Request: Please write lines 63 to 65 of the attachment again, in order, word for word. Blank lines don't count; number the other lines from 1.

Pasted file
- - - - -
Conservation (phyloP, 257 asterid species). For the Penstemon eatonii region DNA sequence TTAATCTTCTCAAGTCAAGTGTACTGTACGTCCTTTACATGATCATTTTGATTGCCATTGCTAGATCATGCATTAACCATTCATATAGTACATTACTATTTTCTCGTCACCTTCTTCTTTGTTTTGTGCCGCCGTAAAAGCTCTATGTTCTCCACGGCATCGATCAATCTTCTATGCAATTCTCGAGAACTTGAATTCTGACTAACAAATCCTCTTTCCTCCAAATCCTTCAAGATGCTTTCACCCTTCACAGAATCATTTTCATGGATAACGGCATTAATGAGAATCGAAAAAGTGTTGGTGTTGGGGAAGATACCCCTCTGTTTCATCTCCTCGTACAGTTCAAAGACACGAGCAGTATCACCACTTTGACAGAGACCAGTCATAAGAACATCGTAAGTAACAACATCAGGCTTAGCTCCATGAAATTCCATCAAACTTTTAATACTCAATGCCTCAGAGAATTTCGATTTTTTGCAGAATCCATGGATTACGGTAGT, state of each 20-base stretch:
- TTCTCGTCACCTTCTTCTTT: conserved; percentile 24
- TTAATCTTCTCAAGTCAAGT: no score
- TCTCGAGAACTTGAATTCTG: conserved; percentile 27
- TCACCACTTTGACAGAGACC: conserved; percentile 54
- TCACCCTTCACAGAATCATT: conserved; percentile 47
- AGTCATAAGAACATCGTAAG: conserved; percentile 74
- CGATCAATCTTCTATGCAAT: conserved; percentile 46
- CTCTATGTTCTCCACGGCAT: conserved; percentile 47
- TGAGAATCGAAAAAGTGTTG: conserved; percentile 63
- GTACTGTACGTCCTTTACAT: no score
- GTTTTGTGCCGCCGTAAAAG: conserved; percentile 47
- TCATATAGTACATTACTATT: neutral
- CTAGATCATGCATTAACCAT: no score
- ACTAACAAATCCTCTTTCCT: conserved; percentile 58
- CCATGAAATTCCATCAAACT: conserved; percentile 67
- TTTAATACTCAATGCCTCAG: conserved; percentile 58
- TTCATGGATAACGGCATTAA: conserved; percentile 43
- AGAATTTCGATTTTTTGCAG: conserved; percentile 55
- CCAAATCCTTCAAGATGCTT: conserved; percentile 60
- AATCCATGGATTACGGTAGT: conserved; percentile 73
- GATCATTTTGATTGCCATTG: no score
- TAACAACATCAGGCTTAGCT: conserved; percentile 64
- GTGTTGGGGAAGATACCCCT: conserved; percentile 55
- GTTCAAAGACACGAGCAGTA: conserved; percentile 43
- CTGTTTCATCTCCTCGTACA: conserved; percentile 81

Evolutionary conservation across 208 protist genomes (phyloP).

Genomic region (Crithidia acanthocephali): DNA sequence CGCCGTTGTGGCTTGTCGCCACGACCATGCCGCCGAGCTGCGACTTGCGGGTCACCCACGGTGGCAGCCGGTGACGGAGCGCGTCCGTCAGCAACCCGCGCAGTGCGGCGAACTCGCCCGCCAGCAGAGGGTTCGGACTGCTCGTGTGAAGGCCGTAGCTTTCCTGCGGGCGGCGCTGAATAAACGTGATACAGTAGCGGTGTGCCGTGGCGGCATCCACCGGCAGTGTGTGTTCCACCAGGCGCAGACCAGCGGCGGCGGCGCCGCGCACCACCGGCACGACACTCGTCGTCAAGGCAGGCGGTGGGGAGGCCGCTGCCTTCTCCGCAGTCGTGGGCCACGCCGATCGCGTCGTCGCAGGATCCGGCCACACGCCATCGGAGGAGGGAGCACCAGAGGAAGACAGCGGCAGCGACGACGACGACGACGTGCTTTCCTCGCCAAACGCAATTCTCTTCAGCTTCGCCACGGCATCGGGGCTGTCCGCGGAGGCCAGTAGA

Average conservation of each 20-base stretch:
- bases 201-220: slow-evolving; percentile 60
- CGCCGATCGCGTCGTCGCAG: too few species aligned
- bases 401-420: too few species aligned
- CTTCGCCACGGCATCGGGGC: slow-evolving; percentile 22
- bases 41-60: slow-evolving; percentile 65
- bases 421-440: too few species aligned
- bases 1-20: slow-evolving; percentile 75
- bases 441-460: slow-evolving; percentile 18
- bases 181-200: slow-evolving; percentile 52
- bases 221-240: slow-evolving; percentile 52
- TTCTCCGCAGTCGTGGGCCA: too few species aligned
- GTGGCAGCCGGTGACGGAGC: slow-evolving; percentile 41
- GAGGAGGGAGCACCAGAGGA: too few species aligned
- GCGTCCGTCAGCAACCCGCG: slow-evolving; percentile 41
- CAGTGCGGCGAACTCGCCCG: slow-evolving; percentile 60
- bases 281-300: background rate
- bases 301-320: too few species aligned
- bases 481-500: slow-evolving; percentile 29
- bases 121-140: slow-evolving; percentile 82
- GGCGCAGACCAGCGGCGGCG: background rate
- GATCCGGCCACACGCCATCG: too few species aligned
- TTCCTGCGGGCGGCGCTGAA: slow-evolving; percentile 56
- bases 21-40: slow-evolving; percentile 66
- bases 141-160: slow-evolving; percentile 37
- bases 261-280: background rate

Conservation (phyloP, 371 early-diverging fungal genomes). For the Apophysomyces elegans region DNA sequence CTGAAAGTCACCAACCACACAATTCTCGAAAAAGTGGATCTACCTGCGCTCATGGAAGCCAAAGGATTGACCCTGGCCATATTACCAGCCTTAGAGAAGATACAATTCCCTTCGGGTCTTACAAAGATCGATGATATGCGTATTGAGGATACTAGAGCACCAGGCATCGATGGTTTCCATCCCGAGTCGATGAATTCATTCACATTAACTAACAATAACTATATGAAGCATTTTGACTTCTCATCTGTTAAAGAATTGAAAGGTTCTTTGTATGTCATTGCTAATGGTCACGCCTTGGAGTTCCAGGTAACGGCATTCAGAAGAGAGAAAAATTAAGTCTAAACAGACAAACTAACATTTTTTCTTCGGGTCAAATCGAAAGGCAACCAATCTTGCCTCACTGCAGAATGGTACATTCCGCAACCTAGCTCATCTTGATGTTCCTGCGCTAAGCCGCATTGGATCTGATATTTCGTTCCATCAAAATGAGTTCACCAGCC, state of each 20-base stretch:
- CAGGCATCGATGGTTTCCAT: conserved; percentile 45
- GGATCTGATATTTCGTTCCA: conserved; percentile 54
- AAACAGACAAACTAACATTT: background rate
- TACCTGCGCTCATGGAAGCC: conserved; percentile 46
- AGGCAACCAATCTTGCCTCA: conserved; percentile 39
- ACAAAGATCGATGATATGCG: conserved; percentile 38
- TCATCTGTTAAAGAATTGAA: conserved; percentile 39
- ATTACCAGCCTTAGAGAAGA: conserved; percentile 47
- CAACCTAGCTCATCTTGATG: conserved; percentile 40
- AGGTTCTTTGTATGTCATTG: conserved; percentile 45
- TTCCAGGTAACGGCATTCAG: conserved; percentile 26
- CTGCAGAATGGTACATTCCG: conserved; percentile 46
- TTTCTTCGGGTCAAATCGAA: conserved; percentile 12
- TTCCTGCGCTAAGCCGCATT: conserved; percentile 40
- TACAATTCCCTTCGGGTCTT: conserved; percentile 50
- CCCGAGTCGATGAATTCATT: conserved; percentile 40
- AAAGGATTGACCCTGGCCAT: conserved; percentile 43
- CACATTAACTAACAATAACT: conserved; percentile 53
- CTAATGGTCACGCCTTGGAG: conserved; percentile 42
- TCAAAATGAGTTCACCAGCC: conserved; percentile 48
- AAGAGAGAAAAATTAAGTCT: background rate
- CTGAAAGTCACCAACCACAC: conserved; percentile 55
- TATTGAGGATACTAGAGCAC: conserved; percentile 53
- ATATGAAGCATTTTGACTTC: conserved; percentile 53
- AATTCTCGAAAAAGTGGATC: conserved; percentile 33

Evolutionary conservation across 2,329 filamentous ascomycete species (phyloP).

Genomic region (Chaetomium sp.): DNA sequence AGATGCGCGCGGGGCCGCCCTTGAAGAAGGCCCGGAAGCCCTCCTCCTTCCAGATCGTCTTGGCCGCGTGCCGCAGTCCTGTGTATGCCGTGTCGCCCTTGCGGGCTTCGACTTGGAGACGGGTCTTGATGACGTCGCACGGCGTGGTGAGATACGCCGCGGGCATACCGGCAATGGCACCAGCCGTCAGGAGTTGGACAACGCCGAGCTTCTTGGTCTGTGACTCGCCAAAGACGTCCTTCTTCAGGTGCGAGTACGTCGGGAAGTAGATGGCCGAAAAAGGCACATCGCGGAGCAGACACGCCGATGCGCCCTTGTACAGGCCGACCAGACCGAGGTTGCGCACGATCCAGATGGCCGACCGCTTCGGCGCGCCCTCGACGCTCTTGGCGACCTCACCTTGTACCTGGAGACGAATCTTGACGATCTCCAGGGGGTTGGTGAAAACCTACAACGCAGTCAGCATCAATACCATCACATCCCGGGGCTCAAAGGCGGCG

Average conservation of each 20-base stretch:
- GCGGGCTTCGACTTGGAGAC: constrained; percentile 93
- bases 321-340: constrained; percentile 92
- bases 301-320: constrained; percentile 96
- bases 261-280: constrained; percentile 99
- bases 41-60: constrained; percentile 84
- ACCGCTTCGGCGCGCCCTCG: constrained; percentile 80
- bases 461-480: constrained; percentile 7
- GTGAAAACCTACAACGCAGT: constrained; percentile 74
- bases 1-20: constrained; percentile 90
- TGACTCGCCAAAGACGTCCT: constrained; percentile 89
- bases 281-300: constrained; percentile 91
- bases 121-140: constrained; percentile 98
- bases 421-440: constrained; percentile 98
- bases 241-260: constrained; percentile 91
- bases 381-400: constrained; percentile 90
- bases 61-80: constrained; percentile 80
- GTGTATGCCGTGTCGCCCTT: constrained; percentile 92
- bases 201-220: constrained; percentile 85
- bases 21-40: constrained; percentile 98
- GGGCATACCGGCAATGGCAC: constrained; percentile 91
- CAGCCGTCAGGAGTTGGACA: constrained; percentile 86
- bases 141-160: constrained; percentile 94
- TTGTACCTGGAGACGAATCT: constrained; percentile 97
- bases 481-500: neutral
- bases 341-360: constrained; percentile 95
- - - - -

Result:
- ATTACCAGCCTTAGAGAAGA: conserved; percentile 47
- CAACCTAGCTCATCTTGATG: conserved; percentile 40
- AGGTTCTTTGTATGTCATTG: conserved; percentile 45